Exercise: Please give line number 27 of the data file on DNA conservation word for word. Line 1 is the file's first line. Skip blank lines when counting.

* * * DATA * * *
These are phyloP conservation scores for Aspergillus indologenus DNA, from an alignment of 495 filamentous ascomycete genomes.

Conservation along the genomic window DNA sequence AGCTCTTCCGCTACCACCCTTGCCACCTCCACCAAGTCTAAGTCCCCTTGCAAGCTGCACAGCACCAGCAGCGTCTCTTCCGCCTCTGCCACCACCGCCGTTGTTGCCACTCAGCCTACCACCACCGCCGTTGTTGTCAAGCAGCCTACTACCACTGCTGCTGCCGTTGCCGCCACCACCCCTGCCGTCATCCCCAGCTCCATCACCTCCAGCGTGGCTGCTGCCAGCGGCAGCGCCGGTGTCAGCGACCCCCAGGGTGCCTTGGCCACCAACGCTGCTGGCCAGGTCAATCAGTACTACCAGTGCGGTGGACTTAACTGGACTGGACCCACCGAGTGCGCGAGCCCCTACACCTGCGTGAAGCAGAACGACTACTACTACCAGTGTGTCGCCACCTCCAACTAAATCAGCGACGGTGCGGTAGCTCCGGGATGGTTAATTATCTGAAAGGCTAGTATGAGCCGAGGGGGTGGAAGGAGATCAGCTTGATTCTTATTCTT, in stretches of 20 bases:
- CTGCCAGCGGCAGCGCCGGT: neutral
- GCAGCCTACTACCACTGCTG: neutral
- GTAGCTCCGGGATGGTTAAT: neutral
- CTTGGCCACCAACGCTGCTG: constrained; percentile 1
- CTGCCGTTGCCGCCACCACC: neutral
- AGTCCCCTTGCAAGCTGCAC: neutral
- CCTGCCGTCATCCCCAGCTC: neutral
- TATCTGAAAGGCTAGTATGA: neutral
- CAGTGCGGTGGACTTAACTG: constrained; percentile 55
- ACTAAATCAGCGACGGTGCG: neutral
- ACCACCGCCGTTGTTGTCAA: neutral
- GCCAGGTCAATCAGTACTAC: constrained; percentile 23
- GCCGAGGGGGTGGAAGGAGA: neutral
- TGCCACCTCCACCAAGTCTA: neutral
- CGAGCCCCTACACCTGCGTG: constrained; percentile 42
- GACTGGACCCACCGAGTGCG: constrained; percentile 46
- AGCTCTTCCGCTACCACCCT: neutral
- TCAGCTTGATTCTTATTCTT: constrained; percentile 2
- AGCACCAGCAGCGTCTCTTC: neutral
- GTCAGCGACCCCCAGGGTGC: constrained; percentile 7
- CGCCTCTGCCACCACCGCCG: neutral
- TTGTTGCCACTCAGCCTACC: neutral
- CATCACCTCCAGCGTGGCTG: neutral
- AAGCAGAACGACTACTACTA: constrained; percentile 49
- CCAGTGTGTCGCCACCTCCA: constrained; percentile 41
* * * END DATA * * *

- CCAGTGTGTCGCCACCTCCA: constrained; percentile 41